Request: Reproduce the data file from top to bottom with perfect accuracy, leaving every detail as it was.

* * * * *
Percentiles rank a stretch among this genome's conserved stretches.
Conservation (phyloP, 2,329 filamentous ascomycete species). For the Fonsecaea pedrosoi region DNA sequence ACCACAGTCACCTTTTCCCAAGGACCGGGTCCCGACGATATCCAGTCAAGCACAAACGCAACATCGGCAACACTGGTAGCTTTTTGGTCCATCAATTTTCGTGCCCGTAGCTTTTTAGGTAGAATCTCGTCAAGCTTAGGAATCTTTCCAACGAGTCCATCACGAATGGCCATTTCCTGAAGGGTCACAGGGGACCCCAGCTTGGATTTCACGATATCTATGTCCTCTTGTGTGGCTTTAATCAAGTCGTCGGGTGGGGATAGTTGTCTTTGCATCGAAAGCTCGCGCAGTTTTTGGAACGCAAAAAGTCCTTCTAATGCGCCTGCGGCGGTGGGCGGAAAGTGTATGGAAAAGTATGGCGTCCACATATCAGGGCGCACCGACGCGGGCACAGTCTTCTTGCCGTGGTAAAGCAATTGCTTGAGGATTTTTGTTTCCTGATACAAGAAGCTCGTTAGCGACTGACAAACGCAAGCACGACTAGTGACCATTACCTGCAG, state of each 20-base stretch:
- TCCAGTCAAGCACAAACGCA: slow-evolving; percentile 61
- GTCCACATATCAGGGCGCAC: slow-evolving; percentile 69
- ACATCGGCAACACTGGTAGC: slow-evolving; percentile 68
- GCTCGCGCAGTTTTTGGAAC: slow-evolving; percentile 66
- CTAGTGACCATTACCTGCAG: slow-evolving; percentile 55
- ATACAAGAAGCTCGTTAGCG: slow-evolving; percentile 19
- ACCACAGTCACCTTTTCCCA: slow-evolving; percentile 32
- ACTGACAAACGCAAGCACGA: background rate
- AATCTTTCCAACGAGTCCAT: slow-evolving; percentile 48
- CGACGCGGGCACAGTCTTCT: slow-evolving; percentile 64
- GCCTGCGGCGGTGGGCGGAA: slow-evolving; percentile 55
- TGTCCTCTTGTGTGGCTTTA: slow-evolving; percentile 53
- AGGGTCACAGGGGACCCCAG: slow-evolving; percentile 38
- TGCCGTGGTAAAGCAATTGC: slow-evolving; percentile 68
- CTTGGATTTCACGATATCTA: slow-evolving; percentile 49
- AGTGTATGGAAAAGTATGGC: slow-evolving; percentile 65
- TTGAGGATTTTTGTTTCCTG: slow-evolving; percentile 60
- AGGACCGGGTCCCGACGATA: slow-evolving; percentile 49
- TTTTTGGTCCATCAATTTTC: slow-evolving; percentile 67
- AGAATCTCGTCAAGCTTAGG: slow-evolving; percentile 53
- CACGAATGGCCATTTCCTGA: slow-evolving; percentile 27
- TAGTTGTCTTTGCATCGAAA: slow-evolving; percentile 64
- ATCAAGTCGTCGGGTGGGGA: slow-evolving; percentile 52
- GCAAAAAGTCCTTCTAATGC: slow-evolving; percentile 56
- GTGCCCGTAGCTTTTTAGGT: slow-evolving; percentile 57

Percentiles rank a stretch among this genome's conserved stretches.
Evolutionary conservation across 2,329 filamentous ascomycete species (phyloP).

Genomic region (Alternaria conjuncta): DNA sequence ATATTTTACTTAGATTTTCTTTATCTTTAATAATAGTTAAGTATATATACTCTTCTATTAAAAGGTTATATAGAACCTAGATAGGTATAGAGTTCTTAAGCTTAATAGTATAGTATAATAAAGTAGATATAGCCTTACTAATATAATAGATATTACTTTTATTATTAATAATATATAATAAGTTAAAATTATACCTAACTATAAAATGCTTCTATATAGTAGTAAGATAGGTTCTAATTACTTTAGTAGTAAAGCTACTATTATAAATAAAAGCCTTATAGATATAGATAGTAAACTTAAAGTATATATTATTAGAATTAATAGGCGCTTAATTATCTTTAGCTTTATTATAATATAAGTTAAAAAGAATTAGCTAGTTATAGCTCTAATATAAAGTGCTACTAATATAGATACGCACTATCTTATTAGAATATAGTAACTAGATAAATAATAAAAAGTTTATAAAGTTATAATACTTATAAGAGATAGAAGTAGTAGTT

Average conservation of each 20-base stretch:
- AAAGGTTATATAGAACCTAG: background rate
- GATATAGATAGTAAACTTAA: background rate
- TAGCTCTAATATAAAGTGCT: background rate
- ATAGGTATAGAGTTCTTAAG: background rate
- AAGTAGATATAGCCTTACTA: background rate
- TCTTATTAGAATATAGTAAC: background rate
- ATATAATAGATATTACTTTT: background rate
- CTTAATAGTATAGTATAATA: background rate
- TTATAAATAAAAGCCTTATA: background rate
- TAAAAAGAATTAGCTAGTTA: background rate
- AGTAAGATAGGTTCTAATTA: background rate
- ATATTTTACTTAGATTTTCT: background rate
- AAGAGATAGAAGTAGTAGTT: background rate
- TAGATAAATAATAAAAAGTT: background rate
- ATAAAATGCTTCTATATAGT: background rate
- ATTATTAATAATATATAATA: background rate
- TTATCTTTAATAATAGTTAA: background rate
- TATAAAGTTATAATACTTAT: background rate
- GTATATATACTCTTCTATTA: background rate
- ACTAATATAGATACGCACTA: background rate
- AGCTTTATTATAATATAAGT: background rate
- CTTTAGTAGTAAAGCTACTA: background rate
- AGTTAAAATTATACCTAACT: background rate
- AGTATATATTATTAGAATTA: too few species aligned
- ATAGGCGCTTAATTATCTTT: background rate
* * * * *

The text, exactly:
Percentiles rank a stretch among this genome's conserved stretches.
Conservation (phyloP, 2,329 filamentous ascomycete species). For the Fonsecaea pedrosoi region DNA sequence ACCACAGTCACCTTTTCCCAAGGACCGGGTCCCGACGATATCCAGTCAAGCACAAACGCAACATCGGCAACACTGGTAGCTTTTTGGTCCATCAATTTTCGTGCCCGTAGCTTTTTAGGTAGAATCTCGTCAAGCTTAGGAATCTTTCCAACGAGTCCATCACGAATGGCCATTTCCTGAAGGGTCACAGGGGACCCCAGCTTGGATTTCACGATATCTATGTCCTCTTGTGTGGCTTTAATCAAGTCGTCGGGTGGGGATAGTTGTCTTTGCATCGAAAGCTCGCGCAGTTTTTGGAACGCAAAAAGTCCTTCTAATGCGCCTGCGGCGGTGGGCGGAAAGTGTATGGAAAAGTATGGCGTCCACATATCAGGGCGCACCGACGCGGGCACAGTCTTCTTGCCGTGGTAAAGCAATTGCTTGAGGATTTTTGTTTCCTGATACAAGAAGCTCGTTAGCGACTGACAAACGCAAGCACGACTAGTGACCATTACCTGCAG, state of each 20-base stretch:
- TCCAGTCAAGCACAAACGCA: slow-evolving; percentile 61
- GTCCACATATCAGGGCGCAC: slow-evolving; percentile 69
- ACATCGGCAACACTGGTAGC: slow-evolving; percentile 68
- GCTCGCGCAGTTTTTGGAAC: slow-evolving; percentile 66
- CTAGTGACCATTACCTGCAG: slow-evolving; percentile 55
- ATACAAGAAGCTCGTTAGCG: slow-evolving; percentile 19
- ACCACAGTCACCTTTTCCCA: slow-evolving; percentile 32
- ACTGACAAACGCAAGCACGA: background rate
- AATCTTTCCAACGAGTCCAT: slow-evolving; percentile 48
- CGACGCGGGCACAGTCTTCT: slow-evolving; percentile 64
- GCCTGCGGCGGTGGGCGGAA: slow-evolving; percentile 55
- TGTCCTCTTGTGTGGCTTTA: slow-evolving; percentile 53
- AGGGTCACAGGGGACCCCAG: slow-evolving; percentile 38
- TGCCGTGGTAAAGCAATTGC: slow-evolving; percentile 68
- CTTGGATTTCACGATATCTA: slow-evolving; percentile 49
- AGTGTATGGAAAAGTATGGC: slow-evolving; percentile 65
- TTGAGGATTTTTGTTTCCTG: slow-evolving; percentile 60
- AGGACCGGGTCCCGACGATA: slow-evolving; percentile 49
- TTTTTGGTCCATCAATTTTC: slow-evolving; percentile 67
- AGAATCTCGTCAAGCTTAGG: slow-evolving; percentile 53
- CACGAATGGCCATTTCCTGA: slow-evolving; percentile 27
- TAGTTGTCTTTGCATCGAAA: slow-evolving; percentile 64
- ATCAAGTCGTCGGGTGGGGA: slow-evolving; percentile 52
- GCAAAAAGTCCTTCTAATGC: slow-evolving; percentile 56
- GTGCCCGTAGCTTTTTAGGT: slow-evolving; percentile 57

Percentiles rank a stretch among this genome's conserved stretches.
Evolutionary conservation across 2,329 filamentous ascomycete species (phyloP).

Genomic region (Alternaria conjuncta): DNA sequence ATATTTTACTTAGATTTTCTTTATCTTTAATAATAGTTAAGTATATATACTCTTCTATTAAAAGGTTATATAGAACCTAGATAGGTATAGAGTTCTTAAGCTTAATAGTATAGTATAATAAAGTAGATATAGCCTTACTAATATAATAGATATTACTTTTATTATTAATAATATATAATAAGTTAAAATTATACCTAACTATAAAATGCTTCTATATAGTAGTAAGATAGGTTCTAATTACTTTAGTAGTAAAGCTACTATTATAAATAAAAGCCTTATAGATATAGATAGTAAACTTAAAGTATATATTATTAGAATTAATAGGCGCTTAATTATCTTTAGCTTTATTATAATATAAGTTAAAAAGAATTAGCTAGTTATAGCTCTAATATAAAGTGCTACTAATATAGATACGCACTATCTTATTAGAATATAGTAACTAGATAAATAATAAAAAGTTTATAAAGTTATAATACTTATAAGAGATAGAAGTAGTAGTT

Average conservation of each 20-base stretch:
- AAAGGTTATATAGAACCTAG: background rate
- GATATAGATAGTAAACTTAA: background rate
- TAGCTCTAATATAAAGTGCT: background rate
- ATAGGTATAGAGTTCTTAAG: background rate
- AAGTAGATATAGCCTTACTA: background rate
- TCTTATTAGAATATAGTAAC: background rate
- ATATAATAGATATTACTTTT: background rate
- CTTAATAGTATAGTATAATA: background rate
- TTATAAATAAAAGCCTTATA: background rate
- TAAAAAGAATTAGCTAGTTA: background rate
- AGTAAGATAGGTTCTAATTA: background rate
- ATATTTTACTTAGATTTTCT: background rate
- AAGAGATAGAAGTAGTAGTT: background rate
- TAGATAAATAATAAAAAGTT: background rate
- ATAAAATGCTTCTATATAGT: background rate
- ATTATTAATAATATATAATA: background rate
- TTATCTTTAATAATAGTTAA: background rate
- TATAAAGTTATAATACTTAT: background rate
- GTATATATACTCTTCTATTA: background rate
- ACTAATATAGATACGCACTA: background rate
- AGCTTTATTATAATATAAGT: background rate
- CTTTAGTAGTAAAGCTACTA: background rate
- AGTTAAAATTATACCTAACT: background rate
- AGTATATATTATTAGAATTA: too few species aligned
- ATAGGCGCTTAATTATCTTT: background rate